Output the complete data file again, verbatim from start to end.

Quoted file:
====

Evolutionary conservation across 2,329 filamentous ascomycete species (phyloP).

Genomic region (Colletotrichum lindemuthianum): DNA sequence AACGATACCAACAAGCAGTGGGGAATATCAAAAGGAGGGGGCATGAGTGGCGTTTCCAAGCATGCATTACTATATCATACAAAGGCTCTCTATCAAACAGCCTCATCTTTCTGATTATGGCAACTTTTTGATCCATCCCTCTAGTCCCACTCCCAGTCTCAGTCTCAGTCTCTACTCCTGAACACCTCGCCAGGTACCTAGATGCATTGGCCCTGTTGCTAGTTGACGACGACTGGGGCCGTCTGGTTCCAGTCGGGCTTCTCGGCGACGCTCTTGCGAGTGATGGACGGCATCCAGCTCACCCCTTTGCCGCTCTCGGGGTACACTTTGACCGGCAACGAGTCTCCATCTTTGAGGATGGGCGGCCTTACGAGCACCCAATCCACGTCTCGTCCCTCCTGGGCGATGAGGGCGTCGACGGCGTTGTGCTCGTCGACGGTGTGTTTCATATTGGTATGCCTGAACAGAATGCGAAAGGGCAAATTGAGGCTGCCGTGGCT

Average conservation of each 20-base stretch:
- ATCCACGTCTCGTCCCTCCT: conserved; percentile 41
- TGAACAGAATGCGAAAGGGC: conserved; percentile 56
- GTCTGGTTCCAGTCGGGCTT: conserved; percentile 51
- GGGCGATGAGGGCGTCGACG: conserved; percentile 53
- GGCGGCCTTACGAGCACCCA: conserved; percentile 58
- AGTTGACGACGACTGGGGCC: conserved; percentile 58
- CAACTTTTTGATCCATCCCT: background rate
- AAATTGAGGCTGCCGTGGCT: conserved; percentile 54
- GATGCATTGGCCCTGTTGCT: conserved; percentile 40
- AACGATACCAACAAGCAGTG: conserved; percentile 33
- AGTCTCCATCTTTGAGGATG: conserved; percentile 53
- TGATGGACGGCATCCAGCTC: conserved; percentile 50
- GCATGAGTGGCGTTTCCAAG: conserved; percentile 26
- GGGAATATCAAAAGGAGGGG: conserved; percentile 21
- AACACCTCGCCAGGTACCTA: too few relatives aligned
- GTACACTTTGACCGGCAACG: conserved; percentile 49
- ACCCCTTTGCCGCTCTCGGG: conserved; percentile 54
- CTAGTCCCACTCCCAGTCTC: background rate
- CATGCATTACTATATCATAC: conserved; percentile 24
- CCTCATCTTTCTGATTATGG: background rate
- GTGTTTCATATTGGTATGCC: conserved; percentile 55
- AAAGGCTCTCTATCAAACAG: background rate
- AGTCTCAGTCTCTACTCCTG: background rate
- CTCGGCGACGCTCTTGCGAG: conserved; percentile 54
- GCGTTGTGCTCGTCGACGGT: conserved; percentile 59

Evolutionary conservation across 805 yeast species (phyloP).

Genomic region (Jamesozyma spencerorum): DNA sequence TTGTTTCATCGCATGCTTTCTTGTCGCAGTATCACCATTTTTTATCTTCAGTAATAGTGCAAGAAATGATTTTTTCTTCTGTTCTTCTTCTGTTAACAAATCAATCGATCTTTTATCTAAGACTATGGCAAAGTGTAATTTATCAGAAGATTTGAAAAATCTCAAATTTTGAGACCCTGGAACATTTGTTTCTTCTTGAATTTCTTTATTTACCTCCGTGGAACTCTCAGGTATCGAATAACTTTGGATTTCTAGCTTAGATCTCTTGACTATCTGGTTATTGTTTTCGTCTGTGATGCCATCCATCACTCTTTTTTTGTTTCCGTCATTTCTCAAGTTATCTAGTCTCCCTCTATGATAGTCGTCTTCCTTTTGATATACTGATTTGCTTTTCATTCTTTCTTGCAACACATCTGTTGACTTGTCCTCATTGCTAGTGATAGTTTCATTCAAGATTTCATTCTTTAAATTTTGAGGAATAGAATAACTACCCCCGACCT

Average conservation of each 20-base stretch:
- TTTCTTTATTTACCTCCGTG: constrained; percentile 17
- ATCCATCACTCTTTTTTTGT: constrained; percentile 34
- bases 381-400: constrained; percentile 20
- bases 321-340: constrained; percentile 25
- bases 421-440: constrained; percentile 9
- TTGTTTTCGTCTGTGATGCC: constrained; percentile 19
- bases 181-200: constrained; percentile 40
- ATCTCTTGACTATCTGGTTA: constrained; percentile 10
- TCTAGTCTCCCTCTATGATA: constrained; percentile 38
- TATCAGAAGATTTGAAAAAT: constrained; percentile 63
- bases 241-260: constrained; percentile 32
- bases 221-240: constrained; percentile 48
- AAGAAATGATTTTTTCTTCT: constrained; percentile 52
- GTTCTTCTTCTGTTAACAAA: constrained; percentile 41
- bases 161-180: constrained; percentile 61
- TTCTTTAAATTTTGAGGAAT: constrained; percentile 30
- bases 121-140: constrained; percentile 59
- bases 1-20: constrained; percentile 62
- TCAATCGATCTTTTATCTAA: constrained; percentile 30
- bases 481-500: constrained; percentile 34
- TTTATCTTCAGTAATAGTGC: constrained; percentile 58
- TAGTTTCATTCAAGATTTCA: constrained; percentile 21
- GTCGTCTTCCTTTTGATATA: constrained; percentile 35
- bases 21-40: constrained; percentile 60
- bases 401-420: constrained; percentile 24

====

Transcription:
Evolutionary conservation across 2,329 filamentous ascomycete species (phyloP).

Genomic region (Colletotrichum lindemuthianum): DNA sequence AACGATACCAACAAGCAGTGGGGAATATCAAAAGGAGGGGGCATGAGTGGCGTTTCCAAGCATGCATTACTATATCATACAAAGGCTCTCTATCAAACAGCCTCATCTTTCTGATTATGGCAACTTTTTGATCCATCCCTCTAGTCCCACTCCCAGTCTCAGTCTCAGTCTCTACTCCTGAACACCTCGCCAGGTACCTAGATGCATTGGCCCTGTTGCTAGTTGACGACGACTGGGGCCGTCTGGTTCCAGTCGGGCTTCTCGGCGACGCTCTTGCGAGTGATGGACGGCATCCAGCTCACCCCTTTGCCGCTCTCGGGGTACACTTTGACCGGCAACGAGTCTCCATCTTTGAGGATGGGCGGCCTTACGAGCACCCAATCCACGTCTCGTCCCTCCTGGGCGATGAGGGCGTCGACGGCGTTGTGCTCGTCGACGGTGTGTTTCATATTGGTATGCCTGAACAGAATGCGAAAGGGCAAATTGAGGCTGCCGTGGCT

Average conservation of each 20-base stretch:
- ATCCACGTCTCGTCCCTCCT: conserved; percentile 41
- TGAACAGAATGCGAAAGGGC: conserved; percentile 56
- GTCTGGTTCCAGTCGGGCTT: conserved; percentile 51
- GGGCGATGAGGGCGTCGACG: conserved; percentile 53
- GGCGGCCTTACGAGCACCCA: conserved; percentile 58
- AGTTGACGACGACTGGGGCC: conserved; percentile 58
- CAACTTTTTGATCCATCCCT: background rate
- AAATTGAGGCTGCCGTGGCT: conserved; percentile 54
- GATGCATTGGCCCTGTTGCT: conserved; percentile 40
- AACGATACCAACAAGCAGTG: conserved; percentile 33
- AGTCTCCATCTTTGAGGATG: conserved; percentile 53
- TGATGGACGGCATCCAGCTC: conserved; percentile 50
- GCATGAGTGGCGTTTCCAAG: conserved; percentile 26
- GGGAATATCAAAAGGAGGGG: conserved; percentile 21
- AACACCTCGCCAGGTACCTA: too few relatives aligned
- GTACACTTTGACCGGCAACG: conserved; percentile 49
- ACCCCTTTGCCGCTCTCGGG: conserved; percentile 54
- CTAGTCCCACTCCCAGTCTC: background rate
- CATGCATTACTATATCATAC: conserved; percentile 24
- CCTCATCTTTCTGATTATGG: background rate
- GTGTTTCATATTGGTATGCC: conserved; percentile 55
- AAAGGCTCTCTATCAAACAG: background rate
- AGTCTCAGTCTCTACTCCTG: background rate
- CTCGGCGACGCTCTTGCGAG: conserved; percentile 54
- GCGTTGTGCTCGTCGACGGT: conserved; percentile 59

Evolutionary conservation across 805 yeast species (phyloP).

Genomic region (Jamesozyma spencerorum): DNA sequence TTGTTTCATCGCATGCTTTCTTGTCGCAGTATCACCATTTTTTATCTTCAGTAATAGTGCAAGAAATGATTTTTTCTTCTGTTCTTCTTCTGTTAACAAATCAATCGATCTTTTATCTAAGACTATGGCAAAGTGTAATTTATCAGAAGATTTGAAAAATCTCAAATTTTGAGACCCTGGAACATTTGTTTCTTCTTGAATTTCTTTATTTACCTCCGTGGAACTCTCAGGTATCGAATAACTTTGGATTTCTAGCTTAGATCTCTTGACTATCTGGTTATTGTTTTCGTCTGTGATGCCATCCATCACTCTTTTTTTGTTTCCGTCATTTCTCAAGTTATCTAGTCTCCCTCTATGATAGTCGTCTTCCTTTTGATATACTGATTTGCTTTTCATTCTTTCTTGCAACACATCTGTTGACTTGTCCTCATTGCTAGTGATAGTTTCATTCAAGATTTCATTCTTTAAATTTTGAGGAATAGAATAACTACCCCCGACCT

Average conservation of each 20-base stretch:
- TTTCTTTATTTACCTCCGTG: constrained; percentile 17
- ATCCATCACTCTTTTTTTGT: constrained; percentile 34
- bases 381-400: constrained; percentile 20
- bases 321-340: constrained; percentile 25
- bases 421-440: constrained; percentile 9
- TTGTTTTCGTCTGTGATGCC: constrained; percentile 19
- bases 181-200: constrained; percentile 40
- ATCTCTTGACTATCTGGTTA: constrained; percentile 10
- TCTAGTCTCCCTCTATGATA: constrained; percentile 38
- TATCAGAAGATTTGAAAAAT: constrained; percentile 63
- bases 241-260: constrained; percentile 32
- bases 221-240: constrained; percentile 48
- AAGAAATGATTTTTTCTTCT: constrained; percentile 52
- GTTCTTCTTCTGTTAACAAA: constrained; percentile 41
- bases 161-180: constrained; percentile 61
- TTCTTTAAATTTTGAGGAAT: constrained; percentile 30
- bases 121-140: constrained; percentile 59
- bases 1-20: constrained; percentile 62
- TCAATCGATCTTTTATCTAA: constrained; percentile 30
- bases 481-500: constrained; percentile 34
- TTTATCTTCAGTAATAGTGC: constrained; percentile 58
- TAGTTTCATTCAAGATTTCA: constrained; percentile 21
- GTCGTCTTCCTTTTGATATA: constrained; percentile 35
- bases 21-40: constrained; percentile 60
- bases 401-420: constrained; percentile 24